Author Archives: Blue Sky Science

Peritoneal Carcinosis and HIPEC: A second chance for patients, thanks to animal research

When we hear the phrase ‘animal research’ we tend to think about the development of new drugs for the clinical practice, or studying molecular pathways involved in the progression of disease; but we must also remember that the techniques used in the operation room are a consequence of biomedical research, including the use of animals. It is not just the creation of these techniques but also for the prior steps necessary for us to consider a surgical technique as an option when faced with a disease. An example of this is research into a type of cancer known as Peritoneal Carcinosis (PC) and the development of a technique, known as HIPEC, that may dramatically improve the prognosis for patients with this type of cancer.

What is the definition of Peritoneal Carcinosis? We describe this medical condition as the presence of neoplastic nodules caused by the spreading of a primary or secondary tumor in the peritoneal cavity. The peritoneal cavity, also called the abdominal cavity, is the largest body cavity and contains many of the major organs – such as the liver, kidneys, stomach and intestines – surrounded by a protective membrane known as the peritoneum.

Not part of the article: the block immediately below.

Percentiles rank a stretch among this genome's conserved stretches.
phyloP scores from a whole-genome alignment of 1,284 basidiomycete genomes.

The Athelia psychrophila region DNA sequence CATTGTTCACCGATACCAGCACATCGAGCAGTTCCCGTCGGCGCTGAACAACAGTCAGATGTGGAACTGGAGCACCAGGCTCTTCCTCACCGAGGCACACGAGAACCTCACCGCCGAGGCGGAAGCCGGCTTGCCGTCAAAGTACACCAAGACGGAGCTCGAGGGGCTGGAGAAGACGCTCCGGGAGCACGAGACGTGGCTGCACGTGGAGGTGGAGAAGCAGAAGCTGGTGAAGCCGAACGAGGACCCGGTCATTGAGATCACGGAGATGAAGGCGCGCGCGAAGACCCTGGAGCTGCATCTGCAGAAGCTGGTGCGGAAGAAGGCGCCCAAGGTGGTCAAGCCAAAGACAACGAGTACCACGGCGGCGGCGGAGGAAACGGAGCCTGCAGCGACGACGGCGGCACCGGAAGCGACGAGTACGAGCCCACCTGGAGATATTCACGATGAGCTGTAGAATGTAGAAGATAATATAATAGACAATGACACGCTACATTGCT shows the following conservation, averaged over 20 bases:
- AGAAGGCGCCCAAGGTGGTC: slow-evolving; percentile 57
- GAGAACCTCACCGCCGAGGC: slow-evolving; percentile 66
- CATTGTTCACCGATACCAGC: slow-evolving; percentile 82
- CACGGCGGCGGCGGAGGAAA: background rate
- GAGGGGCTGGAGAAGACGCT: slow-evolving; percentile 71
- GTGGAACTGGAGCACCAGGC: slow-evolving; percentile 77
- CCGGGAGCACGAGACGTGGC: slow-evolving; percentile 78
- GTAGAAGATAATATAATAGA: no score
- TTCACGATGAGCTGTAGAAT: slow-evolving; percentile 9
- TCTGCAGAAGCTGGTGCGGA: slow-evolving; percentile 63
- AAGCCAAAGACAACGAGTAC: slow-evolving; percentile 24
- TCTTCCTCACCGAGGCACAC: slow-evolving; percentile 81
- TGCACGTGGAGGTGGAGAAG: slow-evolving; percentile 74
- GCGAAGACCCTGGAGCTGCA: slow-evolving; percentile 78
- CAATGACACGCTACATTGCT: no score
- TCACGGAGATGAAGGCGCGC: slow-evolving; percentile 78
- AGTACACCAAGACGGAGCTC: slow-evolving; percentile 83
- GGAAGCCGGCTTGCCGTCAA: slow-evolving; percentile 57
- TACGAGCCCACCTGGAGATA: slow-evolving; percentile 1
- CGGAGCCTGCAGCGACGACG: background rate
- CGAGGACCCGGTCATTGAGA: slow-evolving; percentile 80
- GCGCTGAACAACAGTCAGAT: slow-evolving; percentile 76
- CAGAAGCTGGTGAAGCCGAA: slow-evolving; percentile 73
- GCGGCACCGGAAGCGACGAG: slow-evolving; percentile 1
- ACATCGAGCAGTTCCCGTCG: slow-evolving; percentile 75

Although PC is sometimes seen in primary tumours, such as peritoneal mesothelioma or Pseudomyxoma peritoneii, it is more frequently observed as a metastatic diffusion of gastroenteric (stomach and colon, primary) or gynaecologic (ovarian) tumors. In the second situation, we could see it as an advanced manifestation present at the same time as the primary neoplastic disease or appearing in the years following treatment of the tumour. This condition is often associated with a poor prognosis (about 6 months), depending on the site to which it spreads, the involvement of abdominal organs (like colon or liver) and how aggressive is the tumor at the moment of diagnose.

Peritoneal Carcinosis viewed by laparoscopy. Image: www.cancersurgery.us

Peritoneal Carcinosis viewed by laparoscopy. Image: http://www.cancersurgery.us